Donkey examines the ecology, art history, culture and landscape of donkeys throughout the world and throughout time. This very special tribute to one of the great equine species combines deeply lyrical descriptions and first-person encounters with scientific data and rich illustrations. The book celebrates donkeys, while also pointing out risks to their future. The donkey (Equus asinus) is a species both ancient and mysterious and is called by many names: donkey, burro, wild jack, hinny and ass. Donkeys and their relative, the mule (a donkey/horse cross), have lived with humans for thousands of years.
References to mules date back at least 3,000 years. Biblical passages are rich with references to donkeys. In Homer’s Odyssey a mule cart transports Princess Nausicaa to the seashore. Mohammed rode upon a mule into battle. The image of the infant Jesus and Mary led by Joseph on a donkey during their flight into Egypt was a favorite subject of Renaissance painters. By the time of Cervantes’ epic, Don Quixote, the donkey was one of the most beloved animals in all of European literature. Cervantes’ “Dapple” is stubborn and faithful, loving and intelligent. Mischievous, wild, gentle and uncannily in tune with the rhythms of the universe, the literary donkey is not unlike the real one.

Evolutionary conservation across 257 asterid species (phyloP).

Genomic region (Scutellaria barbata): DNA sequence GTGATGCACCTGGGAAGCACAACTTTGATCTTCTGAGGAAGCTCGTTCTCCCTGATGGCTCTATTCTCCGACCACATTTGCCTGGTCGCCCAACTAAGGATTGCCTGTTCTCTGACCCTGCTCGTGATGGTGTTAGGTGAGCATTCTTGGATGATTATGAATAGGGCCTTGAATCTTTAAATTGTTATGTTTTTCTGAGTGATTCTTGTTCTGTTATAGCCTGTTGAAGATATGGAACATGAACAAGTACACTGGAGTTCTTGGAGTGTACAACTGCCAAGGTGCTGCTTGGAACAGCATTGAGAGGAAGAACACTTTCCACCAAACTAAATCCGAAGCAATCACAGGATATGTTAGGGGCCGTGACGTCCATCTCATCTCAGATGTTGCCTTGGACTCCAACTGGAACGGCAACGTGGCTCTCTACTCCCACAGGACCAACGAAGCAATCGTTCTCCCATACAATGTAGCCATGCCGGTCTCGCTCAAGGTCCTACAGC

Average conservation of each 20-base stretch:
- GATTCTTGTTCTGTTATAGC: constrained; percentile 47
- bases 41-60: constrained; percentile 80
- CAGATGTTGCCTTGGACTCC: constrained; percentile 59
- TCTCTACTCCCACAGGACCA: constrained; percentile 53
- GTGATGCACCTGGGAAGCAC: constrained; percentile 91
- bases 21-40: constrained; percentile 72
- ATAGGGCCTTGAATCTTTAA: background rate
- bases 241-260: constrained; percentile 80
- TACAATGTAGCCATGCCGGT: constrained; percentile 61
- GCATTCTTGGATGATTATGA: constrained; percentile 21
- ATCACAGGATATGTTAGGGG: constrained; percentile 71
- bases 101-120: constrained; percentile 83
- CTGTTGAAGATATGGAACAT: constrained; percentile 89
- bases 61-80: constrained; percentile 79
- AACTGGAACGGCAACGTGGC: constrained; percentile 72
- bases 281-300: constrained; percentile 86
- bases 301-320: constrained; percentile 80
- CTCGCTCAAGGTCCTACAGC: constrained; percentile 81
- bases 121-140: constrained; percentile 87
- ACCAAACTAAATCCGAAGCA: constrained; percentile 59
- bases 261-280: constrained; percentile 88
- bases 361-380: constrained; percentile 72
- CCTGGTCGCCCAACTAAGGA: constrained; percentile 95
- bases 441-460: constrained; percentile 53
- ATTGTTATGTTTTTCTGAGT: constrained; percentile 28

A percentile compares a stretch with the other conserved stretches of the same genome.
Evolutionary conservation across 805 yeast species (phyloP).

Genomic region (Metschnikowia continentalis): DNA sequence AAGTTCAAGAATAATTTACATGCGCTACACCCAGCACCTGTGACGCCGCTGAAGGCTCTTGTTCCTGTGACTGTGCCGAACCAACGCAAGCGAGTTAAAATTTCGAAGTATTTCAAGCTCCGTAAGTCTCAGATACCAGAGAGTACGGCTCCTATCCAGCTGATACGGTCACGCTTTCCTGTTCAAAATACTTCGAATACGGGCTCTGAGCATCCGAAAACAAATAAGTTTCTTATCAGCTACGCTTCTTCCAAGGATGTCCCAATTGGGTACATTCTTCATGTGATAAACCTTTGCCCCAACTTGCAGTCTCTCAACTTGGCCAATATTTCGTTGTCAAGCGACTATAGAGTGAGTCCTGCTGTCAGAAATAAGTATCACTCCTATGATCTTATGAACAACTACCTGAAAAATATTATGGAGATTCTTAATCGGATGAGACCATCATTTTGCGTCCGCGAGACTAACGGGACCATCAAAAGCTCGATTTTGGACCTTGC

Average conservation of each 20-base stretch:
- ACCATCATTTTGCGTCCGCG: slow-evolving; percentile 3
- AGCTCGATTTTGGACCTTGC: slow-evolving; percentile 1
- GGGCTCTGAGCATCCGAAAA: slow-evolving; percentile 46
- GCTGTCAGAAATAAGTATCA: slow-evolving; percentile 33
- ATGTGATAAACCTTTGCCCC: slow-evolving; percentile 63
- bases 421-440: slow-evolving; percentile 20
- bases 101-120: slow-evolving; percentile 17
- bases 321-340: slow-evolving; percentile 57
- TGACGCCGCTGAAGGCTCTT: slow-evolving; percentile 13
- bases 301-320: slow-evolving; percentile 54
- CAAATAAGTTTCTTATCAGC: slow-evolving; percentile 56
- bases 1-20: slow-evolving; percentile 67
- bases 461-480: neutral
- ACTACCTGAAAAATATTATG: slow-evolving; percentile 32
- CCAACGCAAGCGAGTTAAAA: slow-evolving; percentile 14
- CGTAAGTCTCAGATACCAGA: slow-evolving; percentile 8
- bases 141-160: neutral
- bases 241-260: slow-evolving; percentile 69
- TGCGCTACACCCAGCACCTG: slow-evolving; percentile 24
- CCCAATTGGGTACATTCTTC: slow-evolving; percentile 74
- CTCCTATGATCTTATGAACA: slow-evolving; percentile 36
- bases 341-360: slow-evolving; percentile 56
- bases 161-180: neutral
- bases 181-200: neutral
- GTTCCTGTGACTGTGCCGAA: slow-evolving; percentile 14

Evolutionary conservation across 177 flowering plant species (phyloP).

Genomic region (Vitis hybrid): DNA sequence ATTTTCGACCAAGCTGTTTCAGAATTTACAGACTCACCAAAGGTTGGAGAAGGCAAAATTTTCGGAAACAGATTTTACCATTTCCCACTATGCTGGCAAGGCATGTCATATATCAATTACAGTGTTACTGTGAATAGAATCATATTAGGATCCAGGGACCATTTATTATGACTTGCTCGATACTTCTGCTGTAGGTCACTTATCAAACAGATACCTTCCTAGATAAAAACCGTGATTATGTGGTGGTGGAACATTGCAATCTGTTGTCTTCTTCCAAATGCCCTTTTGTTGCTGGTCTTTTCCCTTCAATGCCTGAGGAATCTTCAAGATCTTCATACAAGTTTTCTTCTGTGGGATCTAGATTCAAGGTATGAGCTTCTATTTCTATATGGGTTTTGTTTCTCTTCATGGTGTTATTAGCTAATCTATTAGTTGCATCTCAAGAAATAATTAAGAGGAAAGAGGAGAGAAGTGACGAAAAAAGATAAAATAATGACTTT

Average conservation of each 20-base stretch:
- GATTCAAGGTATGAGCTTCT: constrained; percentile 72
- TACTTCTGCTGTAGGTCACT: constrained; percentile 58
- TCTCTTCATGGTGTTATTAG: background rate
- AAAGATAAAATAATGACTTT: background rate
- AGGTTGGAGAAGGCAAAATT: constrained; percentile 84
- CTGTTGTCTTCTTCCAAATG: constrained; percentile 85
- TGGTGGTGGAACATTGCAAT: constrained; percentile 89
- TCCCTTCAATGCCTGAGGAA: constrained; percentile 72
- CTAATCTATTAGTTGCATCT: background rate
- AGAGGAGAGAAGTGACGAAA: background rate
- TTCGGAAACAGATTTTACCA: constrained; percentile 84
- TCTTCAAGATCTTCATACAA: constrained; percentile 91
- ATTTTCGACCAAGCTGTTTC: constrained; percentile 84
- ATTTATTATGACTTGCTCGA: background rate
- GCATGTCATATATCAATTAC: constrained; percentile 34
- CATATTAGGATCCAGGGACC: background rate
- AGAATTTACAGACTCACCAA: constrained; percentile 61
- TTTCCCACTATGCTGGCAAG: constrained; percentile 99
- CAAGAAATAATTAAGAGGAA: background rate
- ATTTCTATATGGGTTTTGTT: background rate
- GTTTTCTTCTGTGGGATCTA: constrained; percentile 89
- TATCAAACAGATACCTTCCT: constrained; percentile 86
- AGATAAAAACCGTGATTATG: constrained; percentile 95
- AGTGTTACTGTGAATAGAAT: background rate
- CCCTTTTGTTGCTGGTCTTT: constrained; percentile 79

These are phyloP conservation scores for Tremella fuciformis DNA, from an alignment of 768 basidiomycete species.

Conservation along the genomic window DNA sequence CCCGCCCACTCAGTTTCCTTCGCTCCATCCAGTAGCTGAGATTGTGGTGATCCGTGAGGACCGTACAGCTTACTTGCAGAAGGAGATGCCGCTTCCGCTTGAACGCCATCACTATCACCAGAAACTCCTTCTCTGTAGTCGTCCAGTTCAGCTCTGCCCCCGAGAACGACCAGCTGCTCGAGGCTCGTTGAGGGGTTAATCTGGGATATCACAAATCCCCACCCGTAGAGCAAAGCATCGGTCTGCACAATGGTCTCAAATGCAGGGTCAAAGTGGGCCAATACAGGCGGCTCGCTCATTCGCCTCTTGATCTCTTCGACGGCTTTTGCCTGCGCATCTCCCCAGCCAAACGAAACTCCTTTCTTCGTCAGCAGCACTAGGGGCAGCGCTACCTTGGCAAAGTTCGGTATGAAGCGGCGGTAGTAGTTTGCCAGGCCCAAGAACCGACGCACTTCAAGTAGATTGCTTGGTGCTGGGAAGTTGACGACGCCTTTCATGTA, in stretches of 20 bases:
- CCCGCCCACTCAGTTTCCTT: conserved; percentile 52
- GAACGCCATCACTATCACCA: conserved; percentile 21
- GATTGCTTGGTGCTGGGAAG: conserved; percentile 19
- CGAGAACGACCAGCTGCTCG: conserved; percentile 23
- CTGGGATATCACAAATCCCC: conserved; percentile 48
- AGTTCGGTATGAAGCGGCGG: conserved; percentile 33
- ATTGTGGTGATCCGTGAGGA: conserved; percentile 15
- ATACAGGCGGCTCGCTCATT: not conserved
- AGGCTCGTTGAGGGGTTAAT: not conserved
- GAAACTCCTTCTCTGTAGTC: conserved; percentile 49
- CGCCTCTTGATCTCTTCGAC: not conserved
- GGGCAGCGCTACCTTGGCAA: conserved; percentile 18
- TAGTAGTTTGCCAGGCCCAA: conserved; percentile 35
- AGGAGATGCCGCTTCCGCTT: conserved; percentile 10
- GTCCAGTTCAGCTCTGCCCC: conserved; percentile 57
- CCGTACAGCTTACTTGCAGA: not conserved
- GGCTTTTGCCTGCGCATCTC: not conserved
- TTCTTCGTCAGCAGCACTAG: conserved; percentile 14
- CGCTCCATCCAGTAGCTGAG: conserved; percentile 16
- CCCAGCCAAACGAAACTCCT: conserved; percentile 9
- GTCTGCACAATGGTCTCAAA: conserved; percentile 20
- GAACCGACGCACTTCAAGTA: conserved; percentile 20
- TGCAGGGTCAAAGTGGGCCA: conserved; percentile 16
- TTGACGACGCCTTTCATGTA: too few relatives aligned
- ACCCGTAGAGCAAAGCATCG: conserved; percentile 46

Today, the humble and elegant donkey is prized, as in ancient times, for his/her loyalty, winsome regard for all things, remarkable personalities, sheer joy at Being. While more and more people are awaking to the magnificence of this species, and –in the U.S.- the realization that wild burros are part of America’s biological heritage, concerns over the treatment of donkeys has also put a spotlight on the maltreatment of equids throughout the world. The sanctuary movement has embraced donkeys, recognizing that among the nearly 40 million donkeys in the world, a sobering percentage of them suffer neglect and abuse, or the extreme hardship associated with the poverty of their human companions.